Reading Classics: Lancelot or The Knight of the Cart by Chrétien de Troyes
I read this book as part of the Classics Club Challenge – I challenged myself to read fifty classics picked by me in the next three years. To find out more, you can see my list or visit the Classics Club website.
Title: Lancelot (or The Knight of the Cart)
Author: Chrétien de Troyes
First Publication: 1180
Lancelot: The Knight of the Cart is one of the first stories we have about Lancelot, king Arthur and the Knights of the Round Table. In this story the queen gets kidnapped and Lancelot has to face many enemies to get his love back.
I read a Dutch prose translation of the original. Of course the archaic language was simplified, but I was still surprised how readable Lancelot is over 800 years after it was written. It is such an easy and engaging story, it didn’t feel like a chore at all. Its writing is what we in the twenty-first century would consider rather childish. Descriptions are very simple and visual, the narration follows a clear and predictable line and the characters are static. It’s important to remember though that the modern novel as we know it now wasn’t invented yet. And as far as medieval topics go, I thought we can still relate to Lancelot’s adventures.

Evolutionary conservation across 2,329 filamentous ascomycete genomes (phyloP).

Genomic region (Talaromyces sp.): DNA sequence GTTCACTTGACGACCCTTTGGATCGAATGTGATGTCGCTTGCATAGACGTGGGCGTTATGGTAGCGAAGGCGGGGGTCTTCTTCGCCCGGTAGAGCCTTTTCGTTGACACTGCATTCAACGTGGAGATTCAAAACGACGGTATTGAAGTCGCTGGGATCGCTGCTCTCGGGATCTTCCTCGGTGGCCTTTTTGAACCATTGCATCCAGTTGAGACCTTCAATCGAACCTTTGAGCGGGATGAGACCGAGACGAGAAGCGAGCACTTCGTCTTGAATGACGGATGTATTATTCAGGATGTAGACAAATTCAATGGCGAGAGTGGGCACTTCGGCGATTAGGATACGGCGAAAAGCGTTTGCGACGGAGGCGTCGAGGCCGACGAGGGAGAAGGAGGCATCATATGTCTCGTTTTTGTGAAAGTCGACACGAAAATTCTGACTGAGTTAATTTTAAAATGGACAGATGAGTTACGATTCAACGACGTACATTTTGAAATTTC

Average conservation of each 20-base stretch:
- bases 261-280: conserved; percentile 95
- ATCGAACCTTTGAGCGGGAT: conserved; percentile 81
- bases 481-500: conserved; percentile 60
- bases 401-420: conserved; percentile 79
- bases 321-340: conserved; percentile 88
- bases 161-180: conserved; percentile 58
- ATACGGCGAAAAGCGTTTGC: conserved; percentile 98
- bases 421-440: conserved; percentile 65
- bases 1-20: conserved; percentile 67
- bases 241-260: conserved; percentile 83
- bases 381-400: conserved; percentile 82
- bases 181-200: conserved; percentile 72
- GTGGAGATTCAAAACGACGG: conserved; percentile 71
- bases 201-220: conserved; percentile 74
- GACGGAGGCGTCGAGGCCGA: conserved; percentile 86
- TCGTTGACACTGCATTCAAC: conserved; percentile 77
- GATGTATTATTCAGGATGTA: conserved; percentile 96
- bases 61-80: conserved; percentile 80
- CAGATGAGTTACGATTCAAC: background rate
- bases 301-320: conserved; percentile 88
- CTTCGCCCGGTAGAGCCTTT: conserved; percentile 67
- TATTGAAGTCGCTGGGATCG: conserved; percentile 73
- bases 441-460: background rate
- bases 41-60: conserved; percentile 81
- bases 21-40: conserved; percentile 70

Of course there are also elements that alienate us: all the emphasis on courtly values and the way Christianity permeated every aspect of life, even law. It reads more like a fantasy to us, while it was more like daily life for medieval readers/listeners. I think Chrétien de Troyes wrote a lovely story that deserves to be read today.